When I think of “linguistics”, I typically think of the study of spoken languages, particularly phonetics. Compared to “language”, which of course is used of writing systems, it carries to me a stronger association to the original literal meaning of “lingua” being “the tongue”.
Wikipedia’s article on linguistics speaks mainly of language concepts in the abstract: things that apply equally to written and spoken language. It has a small section comparing writing to speech, which says:
Most contemporary linguists work under the assumption that spoken (or signed) language is more fundamental than written language. […] Nonetheless, linguists agree that the study of written language can be worthwhile and valuable.
So consider a hypothetical person; let’s call him “Jim”. Jim can read and understand Ancient Greek texts, and he is an expert translator. Jim may not know the IPA, and he may not even be able to pronounce Ancient Greek words all that well, but he’s definitely the guy you call when you have a piece of written Ancient Greek that you need made readable by Americans.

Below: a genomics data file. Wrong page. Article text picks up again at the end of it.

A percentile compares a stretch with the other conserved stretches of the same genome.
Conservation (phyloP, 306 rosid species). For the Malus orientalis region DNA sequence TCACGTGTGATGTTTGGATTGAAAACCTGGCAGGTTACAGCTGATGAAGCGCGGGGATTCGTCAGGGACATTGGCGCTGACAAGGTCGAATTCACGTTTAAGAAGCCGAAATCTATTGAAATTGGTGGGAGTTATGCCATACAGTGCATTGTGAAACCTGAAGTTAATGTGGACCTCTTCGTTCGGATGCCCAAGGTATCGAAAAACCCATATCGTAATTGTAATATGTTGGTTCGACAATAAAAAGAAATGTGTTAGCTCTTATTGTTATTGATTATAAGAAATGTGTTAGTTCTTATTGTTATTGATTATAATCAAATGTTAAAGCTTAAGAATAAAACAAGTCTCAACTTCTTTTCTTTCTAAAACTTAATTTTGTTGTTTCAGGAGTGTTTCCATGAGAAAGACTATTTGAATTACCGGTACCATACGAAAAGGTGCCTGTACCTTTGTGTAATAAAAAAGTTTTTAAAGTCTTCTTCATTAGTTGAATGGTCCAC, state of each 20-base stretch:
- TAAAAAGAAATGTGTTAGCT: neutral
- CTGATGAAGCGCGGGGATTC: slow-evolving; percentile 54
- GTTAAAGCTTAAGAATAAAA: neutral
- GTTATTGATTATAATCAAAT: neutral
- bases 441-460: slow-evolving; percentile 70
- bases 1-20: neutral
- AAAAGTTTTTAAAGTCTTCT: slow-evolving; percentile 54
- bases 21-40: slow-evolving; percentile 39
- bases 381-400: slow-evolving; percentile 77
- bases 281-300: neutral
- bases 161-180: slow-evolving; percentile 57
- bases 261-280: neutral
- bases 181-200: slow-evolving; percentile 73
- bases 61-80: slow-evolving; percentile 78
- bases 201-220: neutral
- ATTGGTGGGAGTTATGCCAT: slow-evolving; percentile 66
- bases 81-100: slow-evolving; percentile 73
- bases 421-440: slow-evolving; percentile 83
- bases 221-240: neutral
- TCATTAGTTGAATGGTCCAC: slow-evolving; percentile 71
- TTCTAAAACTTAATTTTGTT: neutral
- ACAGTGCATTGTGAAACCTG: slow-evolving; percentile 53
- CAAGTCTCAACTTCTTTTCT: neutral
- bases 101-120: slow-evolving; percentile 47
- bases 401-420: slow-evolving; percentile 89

Can Jim properly be called a “linguist”? Specifically, will other linguists scoff at the idea of a mere translator being called a “linguist”? Or does being a translator by definition make you a type of honest-to-goodness linguist?